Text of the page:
Kuchchaveli, Sri Lanka

Photo: Uga Escapes

Do you prefer to stay ahead of the crowd as you beach hop through Asia? You started visiting Phú Quốc when it was still a sleepy Vietnamese island. You now prefer the Gili Islands to Bali or even Lombok. Plus you gave up on Phuket—make that most of the islands off of Thailand’s west coast—a long time ago. So where to next?

Sri Lanka has been on your mind for a while now. It’s been years since your last—in truth, your only—visit to the “Pearl of the Indian Ocean.” But the much-disputed historic sites, the powdery beaches, and the peaceful tea plantations stayed in your thoughts. So did the other side of the country. That trip was based solely on the west coast, the Sinhalese side of the island. You vowed to eventually see the Tamil side.

So you planned a trip to Trincomalee, whose prized harbor was fortified by the Portuguese, after their conquest of the Jaffna kingdom. The Danish, the Dutch, and the French followed, before the island became part of Britain’s Ceylon in 1815. Eventual independence led to the Sri Lankan Civil War, which lasted for 26 years. It may have ended in 2009, but you always assumed that the east coast would still feel like a different country.

Photo: Uga Escapes

The differences weren’t as stark as you expected. Temples, including Koneswaram, are sacred places that attract pilgrims. Forts, like Fort Frederick, were once signs of Europeans taking over; they’ve now been adopted by the Sri Lanka Army. While legends live on in places like the Kanniya Hot Springs and Lover’s Leap. But, most importantly, the Tamil people, at least those who didn’t flee during the civil war, are kind, gentle, and eager to share their culture, especially their spicy curries.

As usual, after a few days in the city, you’re more than ready for the second part of your trip: the beach. Though only 30 minutes north of Trincomalee, Kuchchaveli feels worlds away from its built-up harbor. Its golden-sand beach borders the Indian Ocean on one side and thick mangroves on the other. Wild peacocks and parakeets, elephants and crocodiles live around quiet lagoons. While Jungle Beach, an upscale though still eco-friendly resort, is built around the trees, the smaller lagoons, and a four-kilometer stretch of the beach.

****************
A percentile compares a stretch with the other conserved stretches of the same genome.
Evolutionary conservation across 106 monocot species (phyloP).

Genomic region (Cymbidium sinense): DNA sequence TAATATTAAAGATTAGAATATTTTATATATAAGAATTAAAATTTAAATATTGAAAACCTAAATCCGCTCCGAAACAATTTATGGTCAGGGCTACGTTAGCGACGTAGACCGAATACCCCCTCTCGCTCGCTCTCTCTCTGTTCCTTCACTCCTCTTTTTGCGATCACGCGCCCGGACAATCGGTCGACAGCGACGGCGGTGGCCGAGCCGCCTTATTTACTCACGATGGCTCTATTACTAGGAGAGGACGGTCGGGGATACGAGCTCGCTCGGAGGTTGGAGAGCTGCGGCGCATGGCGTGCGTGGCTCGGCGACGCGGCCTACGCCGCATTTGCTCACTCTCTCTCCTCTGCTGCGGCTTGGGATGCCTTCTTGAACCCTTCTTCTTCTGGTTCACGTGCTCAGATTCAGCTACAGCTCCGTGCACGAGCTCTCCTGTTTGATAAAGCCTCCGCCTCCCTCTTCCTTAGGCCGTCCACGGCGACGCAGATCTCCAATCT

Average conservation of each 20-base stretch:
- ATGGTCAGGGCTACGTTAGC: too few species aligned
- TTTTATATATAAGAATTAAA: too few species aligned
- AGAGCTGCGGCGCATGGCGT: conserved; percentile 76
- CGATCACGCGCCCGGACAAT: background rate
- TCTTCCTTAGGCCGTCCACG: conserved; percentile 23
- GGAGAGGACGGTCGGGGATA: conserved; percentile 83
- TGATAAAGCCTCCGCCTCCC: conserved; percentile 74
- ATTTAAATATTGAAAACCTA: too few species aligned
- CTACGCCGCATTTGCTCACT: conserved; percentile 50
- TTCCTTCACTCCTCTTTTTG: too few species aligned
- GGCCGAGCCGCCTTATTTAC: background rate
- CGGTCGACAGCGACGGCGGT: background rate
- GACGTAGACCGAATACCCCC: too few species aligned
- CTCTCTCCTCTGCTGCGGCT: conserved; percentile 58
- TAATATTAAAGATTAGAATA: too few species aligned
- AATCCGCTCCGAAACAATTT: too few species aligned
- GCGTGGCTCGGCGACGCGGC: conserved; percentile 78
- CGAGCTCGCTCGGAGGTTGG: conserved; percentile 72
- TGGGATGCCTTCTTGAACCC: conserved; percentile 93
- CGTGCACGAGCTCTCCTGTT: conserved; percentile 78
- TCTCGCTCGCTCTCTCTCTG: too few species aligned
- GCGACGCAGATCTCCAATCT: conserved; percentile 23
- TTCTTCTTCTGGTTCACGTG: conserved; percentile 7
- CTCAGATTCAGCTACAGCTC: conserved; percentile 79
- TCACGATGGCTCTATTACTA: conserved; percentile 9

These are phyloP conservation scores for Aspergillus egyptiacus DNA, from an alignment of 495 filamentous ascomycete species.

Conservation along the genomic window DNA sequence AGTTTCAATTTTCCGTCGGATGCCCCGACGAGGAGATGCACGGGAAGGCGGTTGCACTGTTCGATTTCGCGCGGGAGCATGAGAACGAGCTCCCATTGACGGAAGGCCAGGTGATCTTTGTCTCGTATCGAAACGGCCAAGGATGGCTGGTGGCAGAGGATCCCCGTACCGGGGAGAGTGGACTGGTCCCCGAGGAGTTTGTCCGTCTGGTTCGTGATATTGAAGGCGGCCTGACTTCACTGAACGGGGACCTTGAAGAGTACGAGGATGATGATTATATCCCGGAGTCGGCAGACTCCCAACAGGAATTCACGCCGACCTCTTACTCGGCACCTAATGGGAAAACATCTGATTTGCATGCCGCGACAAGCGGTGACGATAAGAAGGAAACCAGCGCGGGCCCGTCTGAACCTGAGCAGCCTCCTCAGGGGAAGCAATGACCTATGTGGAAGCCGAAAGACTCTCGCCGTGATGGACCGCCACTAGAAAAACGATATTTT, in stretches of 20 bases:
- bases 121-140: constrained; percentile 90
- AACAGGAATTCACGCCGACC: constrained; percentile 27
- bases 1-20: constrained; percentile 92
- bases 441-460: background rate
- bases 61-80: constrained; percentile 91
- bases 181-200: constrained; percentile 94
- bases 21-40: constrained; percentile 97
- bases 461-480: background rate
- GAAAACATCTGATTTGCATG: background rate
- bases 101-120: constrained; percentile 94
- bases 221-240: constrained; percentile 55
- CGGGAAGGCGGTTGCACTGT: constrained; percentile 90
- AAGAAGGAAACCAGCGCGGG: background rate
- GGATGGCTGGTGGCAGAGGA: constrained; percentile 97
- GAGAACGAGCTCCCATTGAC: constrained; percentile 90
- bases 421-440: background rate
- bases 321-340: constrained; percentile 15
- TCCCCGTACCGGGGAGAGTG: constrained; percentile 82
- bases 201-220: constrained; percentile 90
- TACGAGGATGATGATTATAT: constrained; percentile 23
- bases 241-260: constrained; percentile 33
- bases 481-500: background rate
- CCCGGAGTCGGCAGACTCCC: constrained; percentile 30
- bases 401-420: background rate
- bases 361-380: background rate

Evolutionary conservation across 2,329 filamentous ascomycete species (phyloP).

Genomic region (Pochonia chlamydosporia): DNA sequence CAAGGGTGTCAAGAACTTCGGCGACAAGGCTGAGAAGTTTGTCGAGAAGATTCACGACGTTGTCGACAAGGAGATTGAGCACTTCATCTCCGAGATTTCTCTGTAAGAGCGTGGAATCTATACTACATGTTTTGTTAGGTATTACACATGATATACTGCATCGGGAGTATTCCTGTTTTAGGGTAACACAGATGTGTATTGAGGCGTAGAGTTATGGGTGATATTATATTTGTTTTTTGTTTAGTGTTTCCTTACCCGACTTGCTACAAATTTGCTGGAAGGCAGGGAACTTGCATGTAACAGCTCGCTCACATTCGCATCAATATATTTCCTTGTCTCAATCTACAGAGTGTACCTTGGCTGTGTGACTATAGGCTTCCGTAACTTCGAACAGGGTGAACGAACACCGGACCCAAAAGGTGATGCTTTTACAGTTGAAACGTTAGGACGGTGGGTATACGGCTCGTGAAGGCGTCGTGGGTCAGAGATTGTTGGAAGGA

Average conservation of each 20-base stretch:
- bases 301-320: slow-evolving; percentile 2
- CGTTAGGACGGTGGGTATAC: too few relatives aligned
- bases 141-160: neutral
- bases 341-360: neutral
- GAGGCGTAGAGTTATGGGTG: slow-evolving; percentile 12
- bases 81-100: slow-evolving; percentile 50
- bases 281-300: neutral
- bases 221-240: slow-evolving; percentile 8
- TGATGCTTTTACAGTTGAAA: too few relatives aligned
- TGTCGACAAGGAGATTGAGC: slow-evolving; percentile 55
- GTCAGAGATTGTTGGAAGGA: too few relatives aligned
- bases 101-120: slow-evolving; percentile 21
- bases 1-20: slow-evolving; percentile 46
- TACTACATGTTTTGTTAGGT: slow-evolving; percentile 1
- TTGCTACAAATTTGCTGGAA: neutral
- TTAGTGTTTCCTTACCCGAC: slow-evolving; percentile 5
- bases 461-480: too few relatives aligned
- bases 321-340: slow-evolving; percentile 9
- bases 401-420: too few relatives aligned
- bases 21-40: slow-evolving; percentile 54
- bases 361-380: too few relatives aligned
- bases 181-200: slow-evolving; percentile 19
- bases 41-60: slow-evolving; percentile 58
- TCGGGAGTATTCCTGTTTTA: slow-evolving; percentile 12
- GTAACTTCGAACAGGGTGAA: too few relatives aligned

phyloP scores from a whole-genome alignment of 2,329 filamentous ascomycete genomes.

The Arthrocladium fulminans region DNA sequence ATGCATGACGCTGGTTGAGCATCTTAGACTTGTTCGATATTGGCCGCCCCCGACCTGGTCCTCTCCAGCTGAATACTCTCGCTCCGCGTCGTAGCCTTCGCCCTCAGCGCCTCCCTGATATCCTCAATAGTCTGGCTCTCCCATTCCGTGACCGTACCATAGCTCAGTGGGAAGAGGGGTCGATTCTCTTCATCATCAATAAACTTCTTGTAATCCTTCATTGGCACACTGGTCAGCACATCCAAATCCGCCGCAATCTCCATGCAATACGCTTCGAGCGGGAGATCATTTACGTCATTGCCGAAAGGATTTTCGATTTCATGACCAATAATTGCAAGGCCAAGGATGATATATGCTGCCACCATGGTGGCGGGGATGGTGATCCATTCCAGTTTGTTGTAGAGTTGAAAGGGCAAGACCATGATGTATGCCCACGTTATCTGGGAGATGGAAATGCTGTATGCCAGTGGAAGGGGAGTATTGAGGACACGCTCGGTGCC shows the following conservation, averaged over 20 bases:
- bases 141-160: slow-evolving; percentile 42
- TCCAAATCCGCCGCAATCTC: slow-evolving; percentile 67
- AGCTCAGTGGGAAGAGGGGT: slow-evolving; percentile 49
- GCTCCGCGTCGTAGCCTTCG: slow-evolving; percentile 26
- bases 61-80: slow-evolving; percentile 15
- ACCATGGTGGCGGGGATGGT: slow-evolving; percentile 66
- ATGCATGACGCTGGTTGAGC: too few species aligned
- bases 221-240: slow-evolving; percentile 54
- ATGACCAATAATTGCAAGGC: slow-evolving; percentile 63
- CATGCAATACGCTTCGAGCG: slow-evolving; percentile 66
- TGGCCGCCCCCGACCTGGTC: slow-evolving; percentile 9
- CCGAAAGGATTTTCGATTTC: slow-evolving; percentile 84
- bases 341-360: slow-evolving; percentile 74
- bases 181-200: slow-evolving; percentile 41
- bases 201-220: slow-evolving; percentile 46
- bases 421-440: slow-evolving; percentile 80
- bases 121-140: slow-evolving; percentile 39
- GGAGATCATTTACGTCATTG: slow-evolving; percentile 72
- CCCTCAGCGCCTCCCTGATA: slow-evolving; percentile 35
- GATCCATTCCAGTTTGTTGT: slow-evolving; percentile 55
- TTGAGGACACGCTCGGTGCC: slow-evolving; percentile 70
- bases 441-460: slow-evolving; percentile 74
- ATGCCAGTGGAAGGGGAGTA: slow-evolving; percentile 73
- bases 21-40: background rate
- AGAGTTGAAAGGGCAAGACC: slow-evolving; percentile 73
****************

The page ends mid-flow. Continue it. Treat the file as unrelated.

Your beach cabin, which looks like a treehouse with an iluk-thatched roof, is completely modern inside. It features a polished concrete floor, indoor and outdoor rain showers, and even an iPod dock. The rest of the resort, including the rustic restaurant, the floating bar, and the small spa are even more open. Don’t be surprised to find trees growing through the open-air buildings and bridges crossing lotus ponds. Giant squirrels and a lone Indian pond heron are your neighbors. Plus informal classes, including cooking and kite making, connect you to the local culture here.

But the best part of both Jungle Beach—and Sri Lanka’s east coast as a whole really—is the fact that it’s still undiscovered. The entire time, whether you’ve been at the temples or on the beaches, it’s been quiet. You’ve experienced the warmth and the kindness of people who aren’t used to visitors, much less crowds. At least not yet.

Advertisements

Leave a Reply

Fill in your details below or click an icon to log in:

WordPress.com Logo

You are commenting using your WordPress.com account. Log Out / Change )

Twitter picture

You are commenting using your Twitter account. Log Out / Change )

Facebook photo

You are commenting using your Facebook account. Log Out / Change )

Google+ photo

You are commenting using your Google+ account. Log Out / Change )

Connecting to %s